Interest rates and legislative developments proved impactful to Arkansas school districts in 2021. How have they affected the public finance landscape, and what can leaders expect for the future? Dennis Hunt, Executive Vice President and Head of Stephens Public Finance, offers his insights in this end-of-the-year Q&A.
Arkansas schools experienced significant increases in interest rates during 2021. All across the yield curve, rates increased substantially. In certain maturities, interest rates have more than doubled since the beginning of the year.
Higher interest rates have limited the ability of districts to refund outstanding bond issues with higher interest rates in order to realize a reduction in debt service expenses. This is reflected in the number of transactions completed for school districts in 2021. During 2020 there were 218 bond issues completed for school districts. In 2021, mainly due to an increasing interest rate environment, only 109 or half as many school bond issues were completed.
Although interest rates have increased significantly, they are still at historic lows. This may account for many of the 109 school bond issues in 2021 being much larger than in the past. For example, our client, the Little Rock School District plans to issue the largest school bond issue ever completed in the state of Arkansas — approximately $315 million. Despite far fewer school bond transactions being issued in 2021, the aggregate par amount of bonds that will be issued will exceed the 2020 par amount by over 16 percent.
While I am not able to predict interest rates in the distant future, if the inflationary trends that we are currently experiencing are more than transitory, meaning that they will be around for two or three years, I believe interest rates will continue to go higher. Interest rates are typically correlated to the rate of inflation. So, the higher the rate of inflation, the higher interest rates will trend.
However, if inflation we are currently experiencing is attributable to the pandemic and related supply chain issues, and those are resolved by the end of the first quarter of 2022, I believe we may observe a period of stabilization and possibly even reductions in interest rates from where they are today.
Yes. Unfortunately for school districts, the Federal Reserve can elect to increase short-term interest rates or what is commonly known as the Fed Fund Rate. While this will slow down the economy and resulting inflation, it also translates to higher interest rates for school districts. At this point in time, the Federal Reserve has taken a wait-and-see approach relating to raising the Fed Fund Rate until it is determined if the inflation we are currently experiencing is transitory or longer term.
While I am not aware of any additional state legislation, probably at the federal level adopting legislation to restore the ability for school districts to issue tax-exempt advance refunding bonds issues is the most impactful. The ability of school districts to use this effective financing tool was eliminated with the 2017 Tax Reform Act. Restoration of this financing option would undoubtedly provide school districts with greater financing flexibility and potentially result in debt services saving for school districts.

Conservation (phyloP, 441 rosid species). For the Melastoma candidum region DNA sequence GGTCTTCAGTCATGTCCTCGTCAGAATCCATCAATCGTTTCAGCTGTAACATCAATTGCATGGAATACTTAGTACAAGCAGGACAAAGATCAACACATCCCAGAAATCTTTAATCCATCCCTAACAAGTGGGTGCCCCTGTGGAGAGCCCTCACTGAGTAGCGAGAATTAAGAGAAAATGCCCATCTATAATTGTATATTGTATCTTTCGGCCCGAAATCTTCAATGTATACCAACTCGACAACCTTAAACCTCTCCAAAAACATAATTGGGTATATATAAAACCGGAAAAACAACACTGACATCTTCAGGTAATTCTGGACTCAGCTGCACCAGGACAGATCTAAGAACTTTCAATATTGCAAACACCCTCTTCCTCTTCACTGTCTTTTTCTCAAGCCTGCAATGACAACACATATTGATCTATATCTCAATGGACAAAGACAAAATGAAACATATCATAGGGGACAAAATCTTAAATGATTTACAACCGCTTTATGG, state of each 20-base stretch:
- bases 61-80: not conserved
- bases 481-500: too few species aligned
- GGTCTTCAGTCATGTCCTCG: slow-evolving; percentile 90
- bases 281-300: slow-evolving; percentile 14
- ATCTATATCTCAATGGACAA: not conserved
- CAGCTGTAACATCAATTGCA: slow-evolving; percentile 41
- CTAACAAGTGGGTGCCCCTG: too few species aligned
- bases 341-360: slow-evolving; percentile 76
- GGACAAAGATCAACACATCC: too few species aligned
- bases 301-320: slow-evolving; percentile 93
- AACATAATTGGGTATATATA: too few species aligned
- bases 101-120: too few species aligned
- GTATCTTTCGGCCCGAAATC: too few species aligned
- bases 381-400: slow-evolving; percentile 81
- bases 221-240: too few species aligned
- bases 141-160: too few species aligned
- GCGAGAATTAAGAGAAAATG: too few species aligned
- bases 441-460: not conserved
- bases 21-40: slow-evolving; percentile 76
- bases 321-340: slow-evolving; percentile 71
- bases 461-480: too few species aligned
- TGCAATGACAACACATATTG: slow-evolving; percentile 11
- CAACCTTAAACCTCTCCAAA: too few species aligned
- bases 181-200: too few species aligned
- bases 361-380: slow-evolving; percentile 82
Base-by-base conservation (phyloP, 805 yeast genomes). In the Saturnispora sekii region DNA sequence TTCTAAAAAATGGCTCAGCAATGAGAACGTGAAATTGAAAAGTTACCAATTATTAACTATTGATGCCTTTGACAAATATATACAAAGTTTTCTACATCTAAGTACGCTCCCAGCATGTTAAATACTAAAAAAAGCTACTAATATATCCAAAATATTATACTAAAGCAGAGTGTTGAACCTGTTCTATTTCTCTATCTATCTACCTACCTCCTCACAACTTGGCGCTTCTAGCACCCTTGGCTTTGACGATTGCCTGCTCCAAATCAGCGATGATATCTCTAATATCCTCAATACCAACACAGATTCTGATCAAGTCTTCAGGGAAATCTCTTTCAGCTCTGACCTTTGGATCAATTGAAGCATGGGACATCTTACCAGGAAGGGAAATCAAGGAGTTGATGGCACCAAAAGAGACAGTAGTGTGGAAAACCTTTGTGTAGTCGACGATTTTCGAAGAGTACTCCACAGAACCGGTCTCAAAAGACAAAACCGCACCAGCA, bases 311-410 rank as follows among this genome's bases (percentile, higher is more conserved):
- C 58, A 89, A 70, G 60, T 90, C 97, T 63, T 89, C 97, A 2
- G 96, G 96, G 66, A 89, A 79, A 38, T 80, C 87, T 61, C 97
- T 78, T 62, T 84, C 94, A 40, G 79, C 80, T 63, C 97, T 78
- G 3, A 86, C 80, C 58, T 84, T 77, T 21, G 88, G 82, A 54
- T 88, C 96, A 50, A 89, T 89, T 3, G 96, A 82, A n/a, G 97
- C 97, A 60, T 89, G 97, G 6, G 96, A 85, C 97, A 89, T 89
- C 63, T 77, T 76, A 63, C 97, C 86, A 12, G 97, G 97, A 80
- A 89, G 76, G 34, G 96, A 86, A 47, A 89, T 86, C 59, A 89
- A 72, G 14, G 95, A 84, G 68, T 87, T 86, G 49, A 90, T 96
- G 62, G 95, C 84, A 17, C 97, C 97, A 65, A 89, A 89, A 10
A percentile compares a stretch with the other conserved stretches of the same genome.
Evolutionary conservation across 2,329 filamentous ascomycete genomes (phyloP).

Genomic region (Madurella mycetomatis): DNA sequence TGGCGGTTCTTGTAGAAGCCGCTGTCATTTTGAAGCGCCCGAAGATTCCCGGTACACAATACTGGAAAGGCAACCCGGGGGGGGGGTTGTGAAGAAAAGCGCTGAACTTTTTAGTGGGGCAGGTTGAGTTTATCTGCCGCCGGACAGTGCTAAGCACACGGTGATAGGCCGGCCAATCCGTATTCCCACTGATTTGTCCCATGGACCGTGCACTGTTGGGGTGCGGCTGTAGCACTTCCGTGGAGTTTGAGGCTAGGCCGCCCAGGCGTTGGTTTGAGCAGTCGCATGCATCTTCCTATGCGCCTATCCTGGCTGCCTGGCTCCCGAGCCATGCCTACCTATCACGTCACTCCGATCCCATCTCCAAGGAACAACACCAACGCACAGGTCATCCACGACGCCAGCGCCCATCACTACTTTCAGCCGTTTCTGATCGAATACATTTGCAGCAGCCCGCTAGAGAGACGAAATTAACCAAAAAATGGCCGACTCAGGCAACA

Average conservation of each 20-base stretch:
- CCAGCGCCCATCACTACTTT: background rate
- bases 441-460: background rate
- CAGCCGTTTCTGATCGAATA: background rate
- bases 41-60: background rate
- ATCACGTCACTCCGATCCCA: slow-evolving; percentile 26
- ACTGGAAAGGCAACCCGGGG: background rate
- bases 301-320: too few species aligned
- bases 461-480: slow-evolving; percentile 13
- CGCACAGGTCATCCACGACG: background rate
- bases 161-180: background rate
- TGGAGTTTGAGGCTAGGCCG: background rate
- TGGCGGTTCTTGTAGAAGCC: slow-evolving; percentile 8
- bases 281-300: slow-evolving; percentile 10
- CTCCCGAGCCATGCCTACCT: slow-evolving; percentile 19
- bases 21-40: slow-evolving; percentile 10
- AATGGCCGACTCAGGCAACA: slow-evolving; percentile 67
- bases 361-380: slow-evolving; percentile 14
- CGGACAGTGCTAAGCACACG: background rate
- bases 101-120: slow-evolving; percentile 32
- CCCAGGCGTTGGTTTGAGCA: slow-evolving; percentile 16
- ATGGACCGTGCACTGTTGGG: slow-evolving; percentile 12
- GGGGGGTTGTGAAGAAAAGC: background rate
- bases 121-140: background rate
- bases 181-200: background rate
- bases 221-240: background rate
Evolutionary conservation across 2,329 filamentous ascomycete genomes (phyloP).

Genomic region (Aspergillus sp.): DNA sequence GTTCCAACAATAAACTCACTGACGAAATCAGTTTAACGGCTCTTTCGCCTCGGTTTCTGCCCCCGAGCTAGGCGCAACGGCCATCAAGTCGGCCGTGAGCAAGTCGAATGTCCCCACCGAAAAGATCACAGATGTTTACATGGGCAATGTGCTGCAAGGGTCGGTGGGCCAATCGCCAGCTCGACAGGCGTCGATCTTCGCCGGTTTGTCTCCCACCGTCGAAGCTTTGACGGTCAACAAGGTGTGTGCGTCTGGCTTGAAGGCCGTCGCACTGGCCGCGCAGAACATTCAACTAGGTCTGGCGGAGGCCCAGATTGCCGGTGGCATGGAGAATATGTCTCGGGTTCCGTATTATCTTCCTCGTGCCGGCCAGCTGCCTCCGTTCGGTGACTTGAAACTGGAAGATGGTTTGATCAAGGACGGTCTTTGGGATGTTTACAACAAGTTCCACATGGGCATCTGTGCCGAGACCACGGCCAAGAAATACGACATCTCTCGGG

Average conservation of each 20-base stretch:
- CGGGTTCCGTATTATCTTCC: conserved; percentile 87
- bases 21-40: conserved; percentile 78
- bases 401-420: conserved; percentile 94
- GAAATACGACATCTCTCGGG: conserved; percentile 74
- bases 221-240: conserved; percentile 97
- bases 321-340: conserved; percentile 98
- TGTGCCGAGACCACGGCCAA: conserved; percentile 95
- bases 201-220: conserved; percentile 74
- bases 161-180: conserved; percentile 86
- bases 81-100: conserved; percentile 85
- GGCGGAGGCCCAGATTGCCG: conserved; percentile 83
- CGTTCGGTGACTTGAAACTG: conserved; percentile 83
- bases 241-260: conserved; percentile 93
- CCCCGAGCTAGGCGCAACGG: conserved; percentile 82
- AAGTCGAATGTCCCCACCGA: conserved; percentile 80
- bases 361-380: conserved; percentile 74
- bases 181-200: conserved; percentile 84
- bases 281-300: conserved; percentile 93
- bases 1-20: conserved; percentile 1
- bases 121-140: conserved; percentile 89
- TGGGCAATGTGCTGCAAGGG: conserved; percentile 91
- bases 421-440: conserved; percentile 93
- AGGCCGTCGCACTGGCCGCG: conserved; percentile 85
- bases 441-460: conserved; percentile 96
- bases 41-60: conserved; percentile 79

I am hopeful but not optimistic. While there have been concerted efforts to restore tax-exempt advance refunding bonds, those efforts have not yet been successful. Although a provision to restore the financing technique was originally included in the Build Back Better legislation due significant give and take between the House and the Senate, it is currently no longer included.
With rising inflation and interest rates combined with new election laws, I believe school districts must work closely with their financial advisor — perhaps more closely than ever — to effectively determine timing and their total cost of capital financing. Not only are school district going to be impacted by higher interest rates, which will impact their cost of financing, they are also going to be affected by the inflationary impacts on the cost of construction.
Stephens consistently strives to keep our clients up to date and informed of the changing school financing and regulatory landscape. With relevant information for our clients, we work closely with them on election timing, market trends, millage capacity, capital financing, voter education, as well as regulatory issues at the state and federal levels. We inform and engage our clients to make the capital financing process as easy as possible so they can focus on their primary responsibility- education.
At Stephens we focus on being a trusted advisor to our clients, specifically school district leaders, with the perspective of a long-term relationship. Our goal is to be a valuable resource for our clients, regardless of the issue. We are there to support school district leaders well beyond facilitating a bond issue.